In 2013, Matthew Skelton presented us the work of web.devopstopologies.com. This is a kind of collection of anti-patterns and best practices for building communication in teams.

I offered to grant the right to use the materials and make a report adapted to Ukrainian realities and my personal experience. Matt kindly agreed.

Speech format was made more interesting than just a set of slides and a retelling of the source: graphics and characters from Ukrainian artists, javascript animation, high-performance http server in pure assembler, Kubernetes cluster on Raspberry Pi. I hope you will enjoy it.

Denys Vasyliev

Focused on Cloud Native Solutions Architecture, Development and Operations 10+ years in Telecom industry: network engineer, technical manager, operation team and unit lead, CTO. IP transit operators, Internet Providers and Mobile Network Operators: Beeline, Kyivstar, MTS , Velcom, Mobicom, Azerfon, Azercell, Astelit 2 Startups: manager positions and system architect/software engineer role. 5 years as Co-Founder cloud b2b/b2c web application project: VoIP Roaming Solution. Today: lead software engineer in Cloud Native Media Project.

Sustainable system testing with Chaos

Chaos Engineering is methodology that experiments on a distributed system in order to build confidence that the system will work well in production. Essentially, we experiment by trying to break our system to uncover system weakness.

In this talk, Paul will cover the basics of Chaos Engineer, give some case studies of companies that currently do this in production and give an introduction to some of the open source tooling that currently exists so that you can maybe try this at your company. Paul will also show that, by following good infrastructure management practices, that you can recover and scale the system when necessary, easily!

DIY Kubernetes identity provider. The Hard Way with Dex and LDAP.

The idea is to help Kubernetes users to understand basics of authN and authZ, OIDC flow, mechanics under the hood, and to show how to build production-ready identity management and audit log of Kubernetes clusters, combining tools from both worlds – the old one (LDAP) and the brave new one (Dex, dex-k8s-authenticator).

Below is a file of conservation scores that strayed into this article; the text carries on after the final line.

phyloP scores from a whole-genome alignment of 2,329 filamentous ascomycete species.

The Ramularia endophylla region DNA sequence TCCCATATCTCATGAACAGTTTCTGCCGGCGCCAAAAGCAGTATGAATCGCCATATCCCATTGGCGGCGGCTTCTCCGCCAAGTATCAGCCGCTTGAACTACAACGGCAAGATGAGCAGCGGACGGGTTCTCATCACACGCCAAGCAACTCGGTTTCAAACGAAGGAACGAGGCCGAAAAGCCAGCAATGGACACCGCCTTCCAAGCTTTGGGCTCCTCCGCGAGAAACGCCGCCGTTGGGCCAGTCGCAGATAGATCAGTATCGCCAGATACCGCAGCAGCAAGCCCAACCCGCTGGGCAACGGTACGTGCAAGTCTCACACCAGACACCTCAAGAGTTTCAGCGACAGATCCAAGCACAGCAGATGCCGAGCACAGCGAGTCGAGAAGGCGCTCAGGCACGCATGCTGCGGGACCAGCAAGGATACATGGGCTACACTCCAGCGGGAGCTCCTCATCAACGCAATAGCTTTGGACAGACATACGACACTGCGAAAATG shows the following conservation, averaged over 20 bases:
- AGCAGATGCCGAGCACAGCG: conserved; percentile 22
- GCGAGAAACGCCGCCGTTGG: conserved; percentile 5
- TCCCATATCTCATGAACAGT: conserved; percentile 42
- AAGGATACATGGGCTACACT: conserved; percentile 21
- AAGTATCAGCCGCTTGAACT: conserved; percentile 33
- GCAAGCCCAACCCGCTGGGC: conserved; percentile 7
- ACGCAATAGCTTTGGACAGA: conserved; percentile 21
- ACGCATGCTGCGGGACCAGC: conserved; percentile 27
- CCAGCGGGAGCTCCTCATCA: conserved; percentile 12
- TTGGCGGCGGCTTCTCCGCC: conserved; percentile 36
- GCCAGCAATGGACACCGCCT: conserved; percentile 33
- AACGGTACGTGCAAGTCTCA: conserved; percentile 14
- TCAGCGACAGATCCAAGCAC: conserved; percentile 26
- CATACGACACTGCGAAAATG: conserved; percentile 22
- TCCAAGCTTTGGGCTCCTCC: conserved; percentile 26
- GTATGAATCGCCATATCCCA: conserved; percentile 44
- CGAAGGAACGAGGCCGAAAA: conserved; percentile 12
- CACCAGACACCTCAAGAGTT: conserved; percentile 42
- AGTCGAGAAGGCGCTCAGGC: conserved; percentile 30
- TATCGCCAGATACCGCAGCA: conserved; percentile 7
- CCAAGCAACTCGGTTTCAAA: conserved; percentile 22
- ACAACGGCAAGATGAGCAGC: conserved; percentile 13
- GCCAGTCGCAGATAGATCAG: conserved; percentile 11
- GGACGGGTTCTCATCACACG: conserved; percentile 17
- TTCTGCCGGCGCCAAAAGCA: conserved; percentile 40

Igor Borodin

Passionate geek with various hands-on experience in cloudy stuff. 12-factor app apprentice and fan of Martin Fowler in general, likes to quote SRE and Continuous Delivery books. Nowadays hooked on Kubernetes and its ecosystem.

On the road to 6.9k. How to succeed in technical interview.

The talk about the technical knowledge that is required for modern DevOps and SRE engineers. It’s based on more than 100 technical interviews performed last year. The questions and answers that could be useful to identify experience on each technology field. What is the “required minimum” in each stack? What books blogs and articles should be studied to become DevOps professional?

Good Service: Detect and avoid errors in the world of microservices

Nothing is worse for your service’s reputation than being unwittingly down.

The developers at FINN.no are building and operating four hundred microservices to power Norway’s largest online classified ads site. There is no dedicated operations team, yet almost every major incident is limited to a few minutes of reduced service.

After a long road filled with adjustments and various initiatives to introduce monitoring across teams and domains, we have found a solution that works for us.

Learn how FINN.no builds nuanced real-time monitoring into a fleet of several hundred services; what to measure, and how to detect and isolate errors within seconds; and how to respond when something goes wrong.

Martin Lehmann

Martin spends most of his time writing JavaScript for browsers and servers, and got involved in FINN.no’s monitoring efforts due to his passion for delivering good quality in all layers of the service — from uptime and response latency to a good and accessible user experience in the browser.

He has worked quite a bit on establishing good metrics to monitor the services by, and then monitoring them using various free, open source tools. He has also been part of FINN.no’s on-call group, so he has experienced the chosen monitoring solutions from several perspectives.